A Different Kind of Poverty

21 Sep

Clarence’s quote from “It’s a Wonderful Life.”

At the food bank where I volunteer, I met a woman whose entire future hinges on her coming up with about $400 in six weeks. Tears filled her eyes as she explained the situation to me. She’s an addict, and she’d been arrested. The judge had given her the opportunity to prove herself sober by taking a drug test each week. He’d ordered her to complete a course. If she did those things, he’d dismiss the felony charges, and she’d walk away with a clean record.

She’d stayed sober, but the drug tests are $50 each. She took the course, but to get the certificate, she has to pay $75. And her lawyer won’t give her any advice, because she has no money to pay him.

Her whole life was on the line for the sake of about $400.

I asked her if she had any family who could help. Nope. She’d burned all her bridges with her family, and they wouldn’t help her any longer.

I inquired about friends, but apparently the people she was closest to were other addicts, and they didn’t have the money to help her and, since she’d quit using, she’d cut off ties with them.

“I know it’s my own fault,” she said more than once. “I brought it on myself. This is what I deserve.”

What she deserves? The thought of getting what I deserve gives me chills. I don’t want justice when it comes to my own sins. I long for mercy and grace.

I have a God who offers both, and I shared that truth with her and prayed for her. I wish I could have done more, but aside from the strict never-give-money-or-rides-to-clients policy at the food bank, if I gave money to everybody who needed it, I’d be a client myself.

So after I gave her some phone numbers to organizations where she could seek help and counsel, we prayed together, she got a few grocery sacks of food, then we sent her on her way.

I couldn’t stop thinking about that woman’s poverty. It wasn’t just her extreme financial need—that’s one kind of poverty, to be sure. What bothered me more was her poverty of spirit. It was her poverty of hope. It was her poverty of relationships.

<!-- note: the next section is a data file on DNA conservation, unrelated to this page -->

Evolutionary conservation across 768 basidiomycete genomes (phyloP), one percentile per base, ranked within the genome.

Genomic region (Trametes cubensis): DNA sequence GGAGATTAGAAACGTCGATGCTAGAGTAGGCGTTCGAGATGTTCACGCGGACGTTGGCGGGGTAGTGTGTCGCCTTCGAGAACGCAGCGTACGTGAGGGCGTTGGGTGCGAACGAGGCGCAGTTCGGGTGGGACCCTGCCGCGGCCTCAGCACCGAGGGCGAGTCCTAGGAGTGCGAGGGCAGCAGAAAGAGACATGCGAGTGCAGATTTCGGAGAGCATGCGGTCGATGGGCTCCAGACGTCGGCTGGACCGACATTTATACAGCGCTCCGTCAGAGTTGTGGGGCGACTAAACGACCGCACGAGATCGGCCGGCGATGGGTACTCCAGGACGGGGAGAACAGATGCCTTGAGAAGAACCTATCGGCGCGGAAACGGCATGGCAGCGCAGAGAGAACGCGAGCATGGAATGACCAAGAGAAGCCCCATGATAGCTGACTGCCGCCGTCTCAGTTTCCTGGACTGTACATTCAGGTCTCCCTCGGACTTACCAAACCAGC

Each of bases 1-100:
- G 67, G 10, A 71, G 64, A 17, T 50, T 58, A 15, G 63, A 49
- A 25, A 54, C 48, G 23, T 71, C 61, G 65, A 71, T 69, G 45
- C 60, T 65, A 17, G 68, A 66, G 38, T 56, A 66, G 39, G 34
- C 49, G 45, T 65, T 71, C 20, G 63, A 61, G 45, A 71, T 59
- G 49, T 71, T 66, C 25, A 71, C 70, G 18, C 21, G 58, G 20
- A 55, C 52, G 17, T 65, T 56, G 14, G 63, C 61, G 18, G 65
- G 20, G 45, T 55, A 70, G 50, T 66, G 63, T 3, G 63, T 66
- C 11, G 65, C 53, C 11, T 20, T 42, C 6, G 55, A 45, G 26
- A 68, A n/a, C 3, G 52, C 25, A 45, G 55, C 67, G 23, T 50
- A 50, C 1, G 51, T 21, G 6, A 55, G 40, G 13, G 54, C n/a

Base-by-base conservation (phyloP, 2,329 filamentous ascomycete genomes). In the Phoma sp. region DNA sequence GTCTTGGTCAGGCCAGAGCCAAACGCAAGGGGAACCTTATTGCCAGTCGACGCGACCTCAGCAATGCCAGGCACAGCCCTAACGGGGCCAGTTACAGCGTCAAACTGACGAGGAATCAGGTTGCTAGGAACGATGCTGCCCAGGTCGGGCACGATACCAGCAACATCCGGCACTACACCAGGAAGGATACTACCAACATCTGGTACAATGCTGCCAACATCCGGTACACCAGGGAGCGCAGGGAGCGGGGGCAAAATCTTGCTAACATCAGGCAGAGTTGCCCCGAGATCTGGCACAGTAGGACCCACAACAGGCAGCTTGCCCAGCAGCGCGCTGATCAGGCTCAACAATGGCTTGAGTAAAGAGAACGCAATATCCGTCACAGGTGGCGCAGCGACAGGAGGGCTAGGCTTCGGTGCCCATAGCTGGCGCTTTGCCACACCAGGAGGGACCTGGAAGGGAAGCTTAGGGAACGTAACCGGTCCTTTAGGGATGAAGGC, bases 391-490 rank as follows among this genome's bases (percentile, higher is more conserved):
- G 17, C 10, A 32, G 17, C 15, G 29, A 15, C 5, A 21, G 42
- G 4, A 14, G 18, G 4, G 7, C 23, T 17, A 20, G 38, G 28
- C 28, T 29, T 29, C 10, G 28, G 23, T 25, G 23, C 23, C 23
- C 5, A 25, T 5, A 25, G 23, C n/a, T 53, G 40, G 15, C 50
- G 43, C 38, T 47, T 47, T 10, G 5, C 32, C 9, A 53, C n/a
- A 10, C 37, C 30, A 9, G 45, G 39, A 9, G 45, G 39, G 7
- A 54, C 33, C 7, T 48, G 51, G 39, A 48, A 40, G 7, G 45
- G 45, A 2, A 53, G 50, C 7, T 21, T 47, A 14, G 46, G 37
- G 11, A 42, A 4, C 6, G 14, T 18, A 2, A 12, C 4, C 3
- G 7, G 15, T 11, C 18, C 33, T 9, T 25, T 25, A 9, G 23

Tweet this: Poverty comes in many forms: of hope, of spirit, of friends. Even those without money can offer love.

I thank God for the scripture, “Blessed are the poor in spirit, for theirs is the kingdom of heaven” (Matthew 5:30). She was a woman who understood her own poverty, and I continue to pray that the Lord will reach out to her in her need.

I walked out of the food bank that day thinking of all the people I could call upon if I were in need. I have a family who loves me. I have friends who love me. I have a church that loves me. If I needed $400 and told a few people, I’d have it by noon. Not because I’m something special, but because the Lord has blessed me with wonderful and generous people in my life. And I don’t deserve them. In fact, I deserve no more than that poor woman at the food bank does, but the Lord has shown me mercy and grace despite my egregious sins, and a lot of that has come in the form of the wonderful people he’s put in my life.

So I thank God today for my family and friends. And I hope I always remember that not everybody in the world is as blessed as I am. I pray I’ll be on the lookout for people suffering from poverty—of money, of hope, of relationships, and I hope to have the courage and selflessness to reach out to them when I meet them.


DSC_8915-25edRobin Patchen lives in Edmond, Oklahoma, with her husband and three teenagers. Her third book, Finding Amanda, was a finalist in the ACFW Carol Awards and won the 2016 Bookstores Without Borders Lyra Award in the Women’s Fiction category. Its prequel, Chasing Amanda, is currently offered for free at all major retailers. When Robin isn’t writing or caring for her family, she works as a freelance editor at Robin’s Red Pen, where she specializes in Christian fiction. Read excerpts and find out more at her website,


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